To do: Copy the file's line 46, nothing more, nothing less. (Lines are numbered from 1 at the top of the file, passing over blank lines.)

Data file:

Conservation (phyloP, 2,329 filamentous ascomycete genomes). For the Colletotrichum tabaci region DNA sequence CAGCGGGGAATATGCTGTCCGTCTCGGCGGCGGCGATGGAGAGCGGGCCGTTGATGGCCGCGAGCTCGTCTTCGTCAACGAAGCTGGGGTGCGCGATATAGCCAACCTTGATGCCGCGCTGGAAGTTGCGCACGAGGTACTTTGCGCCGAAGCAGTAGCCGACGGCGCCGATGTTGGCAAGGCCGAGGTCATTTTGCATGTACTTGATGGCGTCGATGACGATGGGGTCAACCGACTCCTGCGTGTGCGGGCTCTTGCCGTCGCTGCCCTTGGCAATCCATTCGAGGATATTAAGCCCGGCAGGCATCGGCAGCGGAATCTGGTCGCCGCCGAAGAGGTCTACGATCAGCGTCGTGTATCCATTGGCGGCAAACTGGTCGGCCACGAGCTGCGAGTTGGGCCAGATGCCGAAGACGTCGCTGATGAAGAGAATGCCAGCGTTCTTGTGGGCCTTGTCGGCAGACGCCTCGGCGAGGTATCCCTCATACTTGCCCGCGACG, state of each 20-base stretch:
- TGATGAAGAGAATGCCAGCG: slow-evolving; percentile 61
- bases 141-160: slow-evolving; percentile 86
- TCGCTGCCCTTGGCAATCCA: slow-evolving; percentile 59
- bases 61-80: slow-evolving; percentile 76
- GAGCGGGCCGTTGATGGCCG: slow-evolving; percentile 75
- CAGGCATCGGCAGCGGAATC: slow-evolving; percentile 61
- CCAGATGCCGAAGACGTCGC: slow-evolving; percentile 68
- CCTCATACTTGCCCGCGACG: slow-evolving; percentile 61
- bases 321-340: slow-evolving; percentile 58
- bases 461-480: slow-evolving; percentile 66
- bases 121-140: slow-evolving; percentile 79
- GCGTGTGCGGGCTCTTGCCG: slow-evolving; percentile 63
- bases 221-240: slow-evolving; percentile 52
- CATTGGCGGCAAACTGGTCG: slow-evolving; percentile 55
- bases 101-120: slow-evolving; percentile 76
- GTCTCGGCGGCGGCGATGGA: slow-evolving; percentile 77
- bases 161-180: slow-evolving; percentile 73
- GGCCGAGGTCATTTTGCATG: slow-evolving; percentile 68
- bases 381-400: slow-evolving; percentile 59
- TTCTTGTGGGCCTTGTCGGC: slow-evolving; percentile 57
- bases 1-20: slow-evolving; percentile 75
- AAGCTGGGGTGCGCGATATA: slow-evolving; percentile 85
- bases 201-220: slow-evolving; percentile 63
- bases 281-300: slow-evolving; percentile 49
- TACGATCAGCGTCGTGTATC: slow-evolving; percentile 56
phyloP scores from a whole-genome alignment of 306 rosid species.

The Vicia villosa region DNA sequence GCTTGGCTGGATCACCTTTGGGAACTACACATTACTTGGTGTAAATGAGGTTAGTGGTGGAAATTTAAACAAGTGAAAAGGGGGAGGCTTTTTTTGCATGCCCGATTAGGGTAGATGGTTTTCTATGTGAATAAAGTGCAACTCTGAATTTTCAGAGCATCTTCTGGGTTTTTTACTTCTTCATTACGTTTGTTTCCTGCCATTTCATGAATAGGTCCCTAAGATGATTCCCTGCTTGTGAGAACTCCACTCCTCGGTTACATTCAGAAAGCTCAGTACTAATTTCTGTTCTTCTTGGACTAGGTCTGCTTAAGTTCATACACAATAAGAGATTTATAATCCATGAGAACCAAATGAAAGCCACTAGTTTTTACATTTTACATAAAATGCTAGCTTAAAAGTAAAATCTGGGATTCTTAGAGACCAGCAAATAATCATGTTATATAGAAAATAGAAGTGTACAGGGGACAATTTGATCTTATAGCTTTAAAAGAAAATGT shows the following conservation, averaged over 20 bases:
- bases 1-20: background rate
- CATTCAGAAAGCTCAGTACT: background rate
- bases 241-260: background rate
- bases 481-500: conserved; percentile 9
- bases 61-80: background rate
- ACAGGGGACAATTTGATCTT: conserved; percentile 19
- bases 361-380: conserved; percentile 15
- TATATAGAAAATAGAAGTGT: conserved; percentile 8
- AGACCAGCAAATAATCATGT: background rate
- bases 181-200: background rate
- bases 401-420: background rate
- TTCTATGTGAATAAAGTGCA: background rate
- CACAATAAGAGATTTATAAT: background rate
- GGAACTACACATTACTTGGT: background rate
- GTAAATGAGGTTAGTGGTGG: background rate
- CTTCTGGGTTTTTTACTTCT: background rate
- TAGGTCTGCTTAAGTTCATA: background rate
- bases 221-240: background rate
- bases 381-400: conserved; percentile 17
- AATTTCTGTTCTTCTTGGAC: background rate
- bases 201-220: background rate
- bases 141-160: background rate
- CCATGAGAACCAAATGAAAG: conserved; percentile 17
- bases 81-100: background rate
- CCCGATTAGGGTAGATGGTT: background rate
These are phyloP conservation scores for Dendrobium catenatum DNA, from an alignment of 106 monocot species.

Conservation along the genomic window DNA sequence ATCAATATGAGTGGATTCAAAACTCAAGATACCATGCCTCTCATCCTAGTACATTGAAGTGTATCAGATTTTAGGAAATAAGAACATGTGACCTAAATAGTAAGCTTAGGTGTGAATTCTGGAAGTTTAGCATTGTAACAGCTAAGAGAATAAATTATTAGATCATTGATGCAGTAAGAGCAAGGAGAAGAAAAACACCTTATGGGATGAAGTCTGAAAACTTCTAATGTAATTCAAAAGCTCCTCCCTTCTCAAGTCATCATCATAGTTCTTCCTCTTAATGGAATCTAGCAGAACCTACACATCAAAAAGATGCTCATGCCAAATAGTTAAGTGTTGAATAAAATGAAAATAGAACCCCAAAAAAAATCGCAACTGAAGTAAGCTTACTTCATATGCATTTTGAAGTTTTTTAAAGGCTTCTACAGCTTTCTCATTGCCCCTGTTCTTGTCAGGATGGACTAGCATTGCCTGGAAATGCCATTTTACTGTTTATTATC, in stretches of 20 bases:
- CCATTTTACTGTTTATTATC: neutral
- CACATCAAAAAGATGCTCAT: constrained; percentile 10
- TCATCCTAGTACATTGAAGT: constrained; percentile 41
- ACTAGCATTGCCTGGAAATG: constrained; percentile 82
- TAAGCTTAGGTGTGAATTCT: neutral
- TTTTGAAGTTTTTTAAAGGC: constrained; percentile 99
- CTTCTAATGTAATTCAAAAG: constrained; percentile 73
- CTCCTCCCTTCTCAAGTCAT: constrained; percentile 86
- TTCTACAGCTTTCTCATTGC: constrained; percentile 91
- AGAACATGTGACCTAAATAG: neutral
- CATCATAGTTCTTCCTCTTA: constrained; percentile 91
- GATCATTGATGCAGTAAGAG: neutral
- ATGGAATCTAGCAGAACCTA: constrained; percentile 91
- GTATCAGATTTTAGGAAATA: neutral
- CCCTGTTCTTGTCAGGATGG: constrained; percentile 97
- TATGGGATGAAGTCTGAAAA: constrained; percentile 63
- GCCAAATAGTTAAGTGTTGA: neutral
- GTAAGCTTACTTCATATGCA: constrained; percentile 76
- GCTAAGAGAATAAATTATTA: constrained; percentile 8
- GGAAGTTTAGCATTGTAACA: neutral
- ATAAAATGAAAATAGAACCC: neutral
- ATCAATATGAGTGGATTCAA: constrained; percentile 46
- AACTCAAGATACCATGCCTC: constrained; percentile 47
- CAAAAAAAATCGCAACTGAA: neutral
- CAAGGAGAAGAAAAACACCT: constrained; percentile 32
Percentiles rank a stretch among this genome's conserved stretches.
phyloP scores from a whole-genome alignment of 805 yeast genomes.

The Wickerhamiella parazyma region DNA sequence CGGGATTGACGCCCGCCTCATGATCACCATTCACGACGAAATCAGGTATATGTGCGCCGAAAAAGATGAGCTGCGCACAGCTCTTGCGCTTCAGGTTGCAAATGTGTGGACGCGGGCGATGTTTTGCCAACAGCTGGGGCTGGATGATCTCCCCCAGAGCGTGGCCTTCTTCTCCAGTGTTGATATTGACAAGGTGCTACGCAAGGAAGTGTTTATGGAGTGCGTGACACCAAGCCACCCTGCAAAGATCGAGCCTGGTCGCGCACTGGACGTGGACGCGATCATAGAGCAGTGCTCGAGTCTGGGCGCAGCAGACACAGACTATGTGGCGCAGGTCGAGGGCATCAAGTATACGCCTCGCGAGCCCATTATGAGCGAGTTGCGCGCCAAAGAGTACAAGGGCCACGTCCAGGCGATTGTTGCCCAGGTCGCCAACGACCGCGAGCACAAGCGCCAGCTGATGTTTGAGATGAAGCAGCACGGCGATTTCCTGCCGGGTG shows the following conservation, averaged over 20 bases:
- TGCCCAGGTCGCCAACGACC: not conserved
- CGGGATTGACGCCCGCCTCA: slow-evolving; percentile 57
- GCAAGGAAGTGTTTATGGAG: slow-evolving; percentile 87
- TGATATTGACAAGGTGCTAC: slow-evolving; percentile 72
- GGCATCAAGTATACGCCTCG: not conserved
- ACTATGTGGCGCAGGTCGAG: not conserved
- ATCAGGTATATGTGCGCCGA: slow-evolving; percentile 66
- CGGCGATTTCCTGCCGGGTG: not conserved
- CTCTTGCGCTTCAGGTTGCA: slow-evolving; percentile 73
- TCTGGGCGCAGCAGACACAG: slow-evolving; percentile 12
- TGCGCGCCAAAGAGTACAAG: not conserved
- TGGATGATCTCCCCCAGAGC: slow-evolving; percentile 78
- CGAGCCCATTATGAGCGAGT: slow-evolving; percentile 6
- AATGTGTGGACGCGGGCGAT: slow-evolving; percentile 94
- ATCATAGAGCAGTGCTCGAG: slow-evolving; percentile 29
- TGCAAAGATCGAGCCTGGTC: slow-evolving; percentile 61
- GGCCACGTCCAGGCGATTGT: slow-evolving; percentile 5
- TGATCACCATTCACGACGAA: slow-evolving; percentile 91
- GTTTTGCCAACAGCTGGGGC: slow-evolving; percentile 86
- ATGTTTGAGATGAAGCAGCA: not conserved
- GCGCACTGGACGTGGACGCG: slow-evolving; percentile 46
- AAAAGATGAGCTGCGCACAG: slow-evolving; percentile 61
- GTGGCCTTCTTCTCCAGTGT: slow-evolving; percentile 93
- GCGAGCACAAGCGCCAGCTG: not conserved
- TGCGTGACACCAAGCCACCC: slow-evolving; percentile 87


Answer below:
- bases 221-240: background rate